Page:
Living infrastructure in public spaces: Part 1
This blog is the first of several I’ll be writing about living infrastructure in public spaces. In this thematic series I’ll discuss a range of projects from around the world and try to shed some light on what makes ‘good’ green infrastructure in public spaces.
Of course I had to start with an Aussie one so here it is – Orange Regional Museum, a project Junglefy was lucky enough to be involved in.
Currently in the final stages of construction, the new Orange Regional Museum in central west NSW brings exhibition and public spaces together with the creation of a publicly accessible grass roof.
Building on the exhibition area, café and information centre inside the museum, the green roof, both literally and metaphorically, takes this public space to another level. Upon completion, the sloping structure will be a fully accessible, fenced lawn where members of the community can sit, engage with nature and view museum exhibits.
Living infrastructure that lasts
It is important living infrastructure projects work for the environment they’re in. It’s not enough just to look pretty; living infrastructure needs to be climate-appropriate, fit for purpose and long-lasting. This is especially true for publicly funded projects like the Orange Regional Museum.
Consequently, this project uses a combination of Tall Fescue and Kentucky Blue Grass. These grass types are a suitably hardy combination for regional NSW, as they are better at withstanding winter frosts and the searing summer heat than other varieties. The same combination is also used on the roof of Parliament House in Canberra.
Increased roof lifespan
Choose the right design and plants for your project and you unlock some pretty special benefits. That’s because green roofs act as a physical barrier between the elements and the external surface of your building. By covering the roof with organic and inorganic insulation, a green roof reduces the stress placed on the waterproofing membrane caused by temperature fluctuations, ultraviolet radiation and yearly wear-and-tear. [ref]Tolderlund, L. (2010). Design Guidelines and Maintenance Manual for Green Roofs in the Semi-Arid and Arid West, USA.[/ref]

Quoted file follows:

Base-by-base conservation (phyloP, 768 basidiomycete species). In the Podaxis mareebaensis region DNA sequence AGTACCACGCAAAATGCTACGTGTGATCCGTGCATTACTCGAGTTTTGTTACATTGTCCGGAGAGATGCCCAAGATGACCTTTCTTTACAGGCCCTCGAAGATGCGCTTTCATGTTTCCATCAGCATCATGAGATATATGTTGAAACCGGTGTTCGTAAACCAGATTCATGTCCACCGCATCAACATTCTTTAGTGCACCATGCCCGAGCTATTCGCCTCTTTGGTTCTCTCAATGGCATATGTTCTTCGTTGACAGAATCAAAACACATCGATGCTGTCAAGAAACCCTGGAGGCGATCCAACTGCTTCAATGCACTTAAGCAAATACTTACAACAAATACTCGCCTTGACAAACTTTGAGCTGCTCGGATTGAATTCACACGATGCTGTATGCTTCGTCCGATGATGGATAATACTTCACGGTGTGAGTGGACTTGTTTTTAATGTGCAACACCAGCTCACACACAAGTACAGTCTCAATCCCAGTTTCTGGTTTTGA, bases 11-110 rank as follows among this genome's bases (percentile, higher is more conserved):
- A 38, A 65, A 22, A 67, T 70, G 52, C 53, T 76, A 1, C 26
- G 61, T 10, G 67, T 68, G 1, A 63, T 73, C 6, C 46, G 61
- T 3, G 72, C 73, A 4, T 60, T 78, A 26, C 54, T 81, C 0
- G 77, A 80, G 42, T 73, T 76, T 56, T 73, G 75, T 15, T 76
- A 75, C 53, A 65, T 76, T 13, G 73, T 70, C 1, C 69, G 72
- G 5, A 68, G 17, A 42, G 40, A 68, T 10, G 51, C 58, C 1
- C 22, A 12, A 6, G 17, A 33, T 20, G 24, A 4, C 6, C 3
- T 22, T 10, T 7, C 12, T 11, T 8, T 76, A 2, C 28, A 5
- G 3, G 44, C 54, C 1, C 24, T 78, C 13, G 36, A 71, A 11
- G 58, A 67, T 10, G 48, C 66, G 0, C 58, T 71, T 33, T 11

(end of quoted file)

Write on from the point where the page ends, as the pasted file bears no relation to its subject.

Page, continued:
This means reduced life-cycle costs associated with property upkeep. In a study of the benefits of green roofs in Portland, researchers found ‘green roofs do not need to be replaced as frequently as conventional roofs—they are typically considered to have a life expectancy of at least 40 years, as compared to 20 years for a conventional roof.’[ref]Clements, J., St Juliana, A., Davis, P. (2013). The Green Edge: How Commercial Property Investment in Green Infrastructure Creates Value. Natural Resources Defense Council (NRDC) Report. p.10.[/ref]
Improved thermal performance
Orange Regional Museum can look forward to improved thermal performance too. Acting as a barrier layer between the sun and the roof surface, green roofs can reduce heat gain in the summer by shading the building surface and acting as insulation. This helps reduce heat transfer and lower the ambient temperature on the roof surface, improving the performance of heating, ventilation and air conditioning (HVAC) systems.[ref]Department of Environment and Primary Industries for the State of Victoria. (2014). Growing Green Guide: A guide to green roofs, walls and facades in Melbourne and Victoria, Australia, Melbourne.[/ref]
The Orange Regional Museum’s green roof uses more than 1200 rolls of turf, 400 millimetres of soil, geo-webbing, a drainage layer, and a layer of filter fabric to protect the drainage layer from the soil. Junglefy developed and laid the under-layers, specially formulated soil and geo-webbing while another company, Botanic Landscapes laid the turf.
It was a fun and unique project to work on and we are really pleased with the result. If you’re in the area, why not send us a photo you take on the roof via Twitter or Instagram using the hashtag #junglefyourcities.
Read more on the Orange Regional Museum green roof.
Photo courtesy Central Western Daily.